Jan Swafford Biography of Brahms

I just finished a very good non-fiction biography of the German Romantic Era composer/pianist/conductor, Johannes Brahms, by Jan Swafford. Swafford titles it simply, “Johannes Brahms: A Biography”. The author is also an American composer and musicologist who has written biographies on many of the great composers besides Brahms, such as Mozart, Beethoven, and Charles Ives.

Jan Swafford [American composer-author]

For fans of Brahms or aficionados of classical music, I recommend this book. I would not actually recommend this for someone who has no interest in classical music or Brahms, as there is much technical information on his compositions and much discussion of the composers during Brahms life and before in this long book.

Johannes Brahms [Born May 7, 1834 in Hamburg, Germany-Died April 3, 1897 in Vienna, Austria]

This is a wonderful book about the complex Johannes Brahms on his life and compositions, many of which Swafford explains in professional detail. It is almost like getting two biographies in one as Clara Schumann is intertwined in so many ways in Johannes Brahms life, especially after the tragic death of her husband, Robert Schumann. It wasn’t an all storybook relationship, as they had an on and off love [not necessarily physical-it really isn’t known] for each other, with so many rocky occasions and disputes, but they seemed to always turn back to each other. Clara was so wonderful to Johannes even going through so many hardships in her life. While in the end, Johannes and Clara never married, they could never do without each other.

As I stated before, besides the great information of the lives of Johannes Brahms and Clara Schumann, Swafford goes into detail on so many of Brahms compositions in a way that only a professional composer could. Don’t worry if your not a composer or a professional musician…like me, you can still enjoy this book to help you understand the man, Brahms, and his music.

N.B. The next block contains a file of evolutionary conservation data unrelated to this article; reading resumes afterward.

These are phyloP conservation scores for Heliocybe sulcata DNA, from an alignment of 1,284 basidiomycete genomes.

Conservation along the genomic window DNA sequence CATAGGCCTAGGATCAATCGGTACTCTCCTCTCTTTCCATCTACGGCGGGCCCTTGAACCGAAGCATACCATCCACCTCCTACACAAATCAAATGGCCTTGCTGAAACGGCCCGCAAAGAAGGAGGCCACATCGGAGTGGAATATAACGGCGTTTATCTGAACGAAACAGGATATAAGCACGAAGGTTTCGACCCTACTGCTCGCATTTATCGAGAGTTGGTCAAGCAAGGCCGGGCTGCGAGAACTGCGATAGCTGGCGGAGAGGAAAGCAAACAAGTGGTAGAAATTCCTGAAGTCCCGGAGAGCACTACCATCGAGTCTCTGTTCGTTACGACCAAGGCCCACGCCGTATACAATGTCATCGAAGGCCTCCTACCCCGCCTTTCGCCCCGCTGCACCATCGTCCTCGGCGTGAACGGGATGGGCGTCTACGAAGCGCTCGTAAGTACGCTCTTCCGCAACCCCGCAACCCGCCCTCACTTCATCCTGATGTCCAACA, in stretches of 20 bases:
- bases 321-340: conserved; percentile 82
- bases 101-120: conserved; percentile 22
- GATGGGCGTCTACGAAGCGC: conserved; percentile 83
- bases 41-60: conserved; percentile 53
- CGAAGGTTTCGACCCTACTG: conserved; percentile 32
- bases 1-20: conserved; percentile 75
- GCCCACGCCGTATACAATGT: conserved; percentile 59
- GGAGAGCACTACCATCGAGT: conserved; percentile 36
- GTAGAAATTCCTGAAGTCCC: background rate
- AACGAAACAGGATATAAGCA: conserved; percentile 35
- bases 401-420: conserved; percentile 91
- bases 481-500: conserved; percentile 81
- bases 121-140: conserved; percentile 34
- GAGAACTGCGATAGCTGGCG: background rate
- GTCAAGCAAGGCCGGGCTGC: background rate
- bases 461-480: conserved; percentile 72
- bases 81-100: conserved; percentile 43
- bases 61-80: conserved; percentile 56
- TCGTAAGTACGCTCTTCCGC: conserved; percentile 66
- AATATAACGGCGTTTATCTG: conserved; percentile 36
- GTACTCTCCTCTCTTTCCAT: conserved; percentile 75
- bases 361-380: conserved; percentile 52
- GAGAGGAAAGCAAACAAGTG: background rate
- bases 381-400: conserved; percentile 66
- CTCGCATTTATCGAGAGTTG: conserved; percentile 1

What I would do many times is keep my I-phone close as I was reading the book and when I came to a part of the description of one of Brahms pieces, I would actually play the piece [or at least some of the movement] Swafford was describing, on You Tube. I love Brahms music so it was satisfying to come to a piece I have never heard before and listen to the beautiful music that I had not heard before. Examples of such music are Brahms so very moving and beautiful “Schicksalslied” [Song of Destiny], his glorious song of triumph, “Triumphlied”, and his Alto Rhapsody.

If there is one piece that initially vaulted the young Brahms into becoming one of the giants of the Romantic Era I believe it was his German Requiem, that was mentioned many, many times in this book as being important in Johannes development as a great composer.

While at times Brahms seemed self-centered and uncaring toward others, he was a very complex man who actually [whether he wanted them or not] had many friends. That is why there is this section near the end of the book that brought tears to my eyes that I would like to quote directly from Jan Swafford’s “Brahms: A Biography”:

“Brahms still hoped for long life, he knew that it was past dark and the comedy nearly done. It had come to this, so he wept.

At the end of the symphony [Brahms’ 4th symphony] the ovation roared on and on, hats and handkerchiefs waving all over the hall, men of the Philharmonic on their feet bellowing and waving along with the crowd. Brahms stood weeping quietly in the torrent of love the Viennese were giving him, his wasted hands clutching the balustrade. Finally, with a nod of his head he stepped back, and the Golden Hall saw him no more.”

As mentioned in this post, one of the pieces I was unfamiliar with but became familiar with after reading this book was Brahms beautiful Song of Destiny: “Schicksalslied”:

Thank you Mr. Swafford for taking the time to write this great biography of Johannes Brahms. I look forward in the future of reading your other biographies of some of the great composers of classical music.

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